As Hong Kong’s civil society tears itself apart, a group tries to hang on



One of the confederation’s largest affiliates, the Hong Kong Professional Teachers Union, has said it will disband this year. This organization was the largest teachers’ union in the city, with more than 100,000 members, but began to disband after state media attacked him as a “malignant tumorAnd the government said it would no longer recognize the group.

Militant groups have also been wiped out. The Civil Front for Human Rights, which had staged large marches, shut down in August after the Beijing office in Hong Kong accused it of opposing China and police opened an investigation into it. funding. The Hong Kong Alliance in Support of China’s Democratic Patriotic Movements, which held an annual vigil to mourn those killed in the 1989 crackdown on the Tiananmen protest movement, dissolved after authorities began to examine its funding and have accused most of its leaders of national security offenses, including subversion. Authorities have removed the group’s museum exhibits and blocked access to the group’s website in Hong Kong.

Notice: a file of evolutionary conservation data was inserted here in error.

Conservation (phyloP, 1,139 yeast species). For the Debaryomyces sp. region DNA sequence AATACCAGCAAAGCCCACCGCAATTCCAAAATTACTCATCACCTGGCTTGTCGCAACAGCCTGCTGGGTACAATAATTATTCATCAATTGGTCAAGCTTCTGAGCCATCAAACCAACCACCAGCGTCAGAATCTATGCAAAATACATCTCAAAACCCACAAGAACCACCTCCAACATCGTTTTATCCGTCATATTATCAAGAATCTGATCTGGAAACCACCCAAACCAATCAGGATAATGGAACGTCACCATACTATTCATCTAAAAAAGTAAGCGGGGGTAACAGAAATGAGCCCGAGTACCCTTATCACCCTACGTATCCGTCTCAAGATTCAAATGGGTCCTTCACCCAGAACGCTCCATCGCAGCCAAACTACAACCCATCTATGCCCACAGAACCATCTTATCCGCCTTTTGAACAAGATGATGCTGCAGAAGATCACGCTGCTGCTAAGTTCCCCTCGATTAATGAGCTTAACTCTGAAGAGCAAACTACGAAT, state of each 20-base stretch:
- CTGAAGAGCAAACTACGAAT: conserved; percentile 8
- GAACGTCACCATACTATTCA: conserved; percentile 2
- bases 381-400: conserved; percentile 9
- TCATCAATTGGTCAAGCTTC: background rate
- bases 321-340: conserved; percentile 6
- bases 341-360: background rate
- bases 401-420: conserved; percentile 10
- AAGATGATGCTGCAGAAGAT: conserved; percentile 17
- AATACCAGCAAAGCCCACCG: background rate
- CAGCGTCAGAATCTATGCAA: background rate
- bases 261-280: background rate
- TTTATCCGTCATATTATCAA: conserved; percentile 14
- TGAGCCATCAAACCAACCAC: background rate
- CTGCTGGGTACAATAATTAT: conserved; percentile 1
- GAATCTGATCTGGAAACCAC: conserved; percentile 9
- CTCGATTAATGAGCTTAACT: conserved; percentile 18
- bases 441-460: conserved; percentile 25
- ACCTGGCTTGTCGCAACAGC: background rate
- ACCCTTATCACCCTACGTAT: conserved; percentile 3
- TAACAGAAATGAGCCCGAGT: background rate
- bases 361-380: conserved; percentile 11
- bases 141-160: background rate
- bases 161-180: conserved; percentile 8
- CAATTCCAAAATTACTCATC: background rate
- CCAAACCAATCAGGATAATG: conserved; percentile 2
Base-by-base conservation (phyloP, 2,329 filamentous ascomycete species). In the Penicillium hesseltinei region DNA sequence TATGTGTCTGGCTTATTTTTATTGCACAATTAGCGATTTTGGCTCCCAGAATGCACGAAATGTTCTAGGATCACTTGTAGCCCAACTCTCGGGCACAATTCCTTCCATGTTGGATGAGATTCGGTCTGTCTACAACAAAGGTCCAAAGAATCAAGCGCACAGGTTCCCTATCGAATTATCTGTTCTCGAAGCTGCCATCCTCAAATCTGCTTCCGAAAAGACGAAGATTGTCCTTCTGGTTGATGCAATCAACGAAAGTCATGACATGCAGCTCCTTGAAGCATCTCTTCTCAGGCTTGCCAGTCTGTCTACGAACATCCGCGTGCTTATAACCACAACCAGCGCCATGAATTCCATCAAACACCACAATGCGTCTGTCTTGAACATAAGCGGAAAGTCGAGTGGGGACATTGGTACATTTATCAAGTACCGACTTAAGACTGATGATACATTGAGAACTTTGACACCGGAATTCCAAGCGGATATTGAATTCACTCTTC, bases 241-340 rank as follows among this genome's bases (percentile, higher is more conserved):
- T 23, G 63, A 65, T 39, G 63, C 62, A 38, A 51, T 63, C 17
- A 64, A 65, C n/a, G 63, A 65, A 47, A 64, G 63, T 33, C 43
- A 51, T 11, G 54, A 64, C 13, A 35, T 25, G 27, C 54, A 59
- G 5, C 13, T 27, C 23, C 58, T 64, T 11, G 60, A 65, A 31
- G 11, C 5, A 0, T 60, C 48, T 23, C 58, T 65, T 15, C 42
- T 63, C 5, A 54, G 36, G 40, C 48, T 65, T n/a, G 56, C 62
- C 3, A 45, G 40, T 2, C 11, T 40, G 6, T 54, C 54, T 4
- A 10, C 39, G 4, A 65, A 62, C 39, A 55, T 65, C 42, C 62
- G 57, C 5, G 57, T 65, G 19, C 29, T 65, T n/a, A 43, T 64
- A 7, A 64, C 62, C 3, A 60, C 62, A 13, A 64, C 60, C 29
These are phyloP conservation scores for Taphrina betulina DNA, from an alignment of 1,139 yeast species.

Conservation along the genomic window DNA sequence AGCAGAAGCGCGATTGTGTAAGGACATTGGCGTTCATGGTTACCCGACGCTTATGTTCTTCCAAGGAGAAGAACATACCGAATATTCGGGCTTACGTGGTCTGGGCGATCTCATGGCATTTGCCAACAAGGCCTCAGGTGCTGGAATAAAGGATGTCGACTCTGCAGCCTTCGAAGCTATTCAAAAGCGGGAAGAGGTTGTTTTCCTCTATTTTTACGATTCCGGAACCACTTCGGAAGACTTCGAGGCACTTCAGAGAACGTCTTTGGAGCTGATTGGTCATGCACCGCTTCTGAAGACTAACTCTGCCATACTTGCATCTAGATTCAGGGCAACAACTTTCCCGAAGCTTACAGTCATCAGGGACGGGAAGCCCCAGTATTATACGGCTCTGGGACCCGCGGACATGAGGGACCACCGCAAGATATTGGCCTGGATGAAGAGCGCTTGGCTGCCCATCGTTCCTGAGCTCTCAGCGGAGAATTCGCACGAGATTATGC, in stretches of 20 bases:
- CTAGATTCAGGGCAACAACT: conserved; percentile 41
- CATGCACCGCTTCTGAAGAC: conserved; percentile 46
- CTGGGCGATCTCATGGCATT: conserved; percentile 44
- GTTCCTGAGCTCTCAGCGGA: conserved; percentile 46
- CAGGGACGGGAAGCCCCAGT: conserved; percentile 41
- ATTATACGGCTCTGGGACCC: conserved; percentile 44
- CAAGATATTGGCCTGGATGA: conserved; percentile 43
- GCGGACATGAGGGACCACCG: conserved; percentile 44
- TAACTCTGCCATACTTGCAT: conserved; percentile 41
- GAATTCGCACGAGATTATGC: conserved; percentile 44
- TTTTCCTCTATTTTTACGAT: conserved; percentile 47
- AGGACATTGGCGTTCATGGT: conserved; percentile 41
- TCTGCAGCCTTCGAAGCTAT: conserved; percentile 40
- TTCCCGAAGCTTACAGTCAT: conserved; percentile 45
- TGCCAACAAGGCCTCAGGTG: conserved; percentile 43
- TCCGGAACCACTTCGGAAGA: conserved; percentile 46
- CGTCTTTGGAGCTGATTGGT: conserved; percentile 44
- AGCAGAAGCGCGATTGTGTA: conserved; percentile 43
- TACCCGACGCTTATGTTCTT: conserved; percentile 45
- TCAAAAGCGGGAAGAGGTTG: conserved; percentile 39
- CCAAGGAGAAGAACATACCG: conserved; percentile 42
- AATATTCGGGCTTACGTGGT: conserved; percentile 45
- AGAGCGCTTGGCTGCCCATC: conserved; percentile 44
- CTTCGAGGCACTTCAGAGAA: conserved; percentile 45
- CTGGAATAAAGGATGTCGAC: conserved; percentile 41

“The past 32 years, with the Hong Kong Alliance keeping these memories alive, have signaled that Hong Kong is different from mainland China,” Richard Tsoi, the group’s only officer not detained, said of the vigils. “But things have changed dramatically.”

Many groups continue to operate, but some fear the repression will spread.

“We’re not interested in politics at all,” said Brian Wong, member of the Liber Research Community, an independent research institute that focuses on land use. “But from what we can see on the continent, all of civil society can ultimately be seen as a threat.”

The Hong Kong Journalists Association’s relative distance from politics may also have isolated it so far. Mr. Chan, the union leader, says his leadership has been hardened by years of coverage of repression and street protests.

They have little illusions about the difficulties they will face but wish to continue because of the needs of their colleagues, including hundreds of recently unemployed Apple Daily journalists, he added. The aggressive pro-democracy newspaper was forced to shut down in June after its accounts were frozen and several editors and leaders were arrested.



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